The agency is not recommending that women with otherwise normal symptoms after an implant should have their implants removed, according to Dr. William Maisel, chief scientist and deputy director for science in FDA's center for devices and radiological health.
American Society of Plastic Surgeons and the FDA will create a registry to monitor breast implants and examine reported cases. The agency requested that doctors report any ALCL cases they may have seen.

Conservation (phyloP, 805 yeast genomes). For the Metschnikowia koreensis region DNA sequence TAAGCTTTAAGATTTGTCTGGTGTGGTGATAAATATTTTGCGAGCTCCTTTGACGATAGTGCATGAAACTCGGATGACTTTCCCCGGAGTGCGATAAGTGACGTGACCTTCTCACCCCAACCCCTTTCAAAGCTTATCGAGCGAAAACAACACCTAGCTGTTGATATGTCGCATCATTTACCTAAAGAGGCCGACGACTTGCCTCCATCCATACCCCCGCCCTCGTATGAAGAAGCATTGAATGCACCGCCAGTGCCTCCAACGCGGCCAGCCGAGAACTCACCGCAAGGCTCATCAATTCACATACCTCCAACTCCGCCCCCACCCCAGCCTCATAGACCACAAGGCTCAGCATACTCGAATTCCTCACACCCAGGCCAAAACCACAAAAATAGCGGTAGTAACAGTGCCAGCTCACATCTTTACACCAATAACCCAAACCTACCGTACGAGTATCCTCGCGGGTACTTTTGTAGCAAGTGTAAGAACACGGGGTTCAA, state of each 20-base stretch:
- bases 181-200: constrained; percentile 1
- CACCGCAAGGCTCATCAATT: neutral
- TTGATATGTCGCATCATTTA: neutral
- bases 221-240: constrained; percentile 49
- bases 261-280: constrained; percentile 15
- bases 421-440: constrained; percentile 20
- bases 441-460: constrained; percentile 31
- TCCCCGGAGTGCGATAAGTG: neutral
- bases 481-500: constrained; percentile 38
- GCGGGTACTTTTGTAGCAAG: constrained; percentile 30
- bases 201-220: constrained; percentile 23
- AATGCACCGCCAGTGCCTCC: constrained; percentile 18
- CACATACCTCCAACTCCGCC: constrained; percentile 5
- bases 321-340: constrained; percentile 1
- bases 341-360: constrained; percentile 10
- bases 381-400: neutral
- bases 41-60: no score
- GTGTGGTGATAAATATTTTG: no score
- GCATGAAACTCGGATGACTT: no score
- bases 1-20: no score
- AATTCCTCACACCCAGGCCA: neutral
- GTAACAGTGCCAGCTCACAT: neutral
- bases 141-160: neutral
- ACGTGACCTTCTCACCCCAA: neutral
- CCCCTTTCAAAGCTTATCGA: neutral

The FDA also says it will urge breast implant manufacturers in coming months to update their product labeling materials for patients and health care professionals to highlight the potential risk.
"We're excited to let the public know we're monitoring the situation," said Haeck. "What we don't want to cause is panic in the streets."
However, many experts said while registry and labeling are small steps forward, the FDA should independently review all potential harms associated with breast implants.
"There should be an honest effort to look into the harms breast implants could cause, and it should be irrespective of plastic surgeons who potentially stand to gain based on the outcome," said Harbut. "That's like the chickens asking the foxes to keep track of the eggs."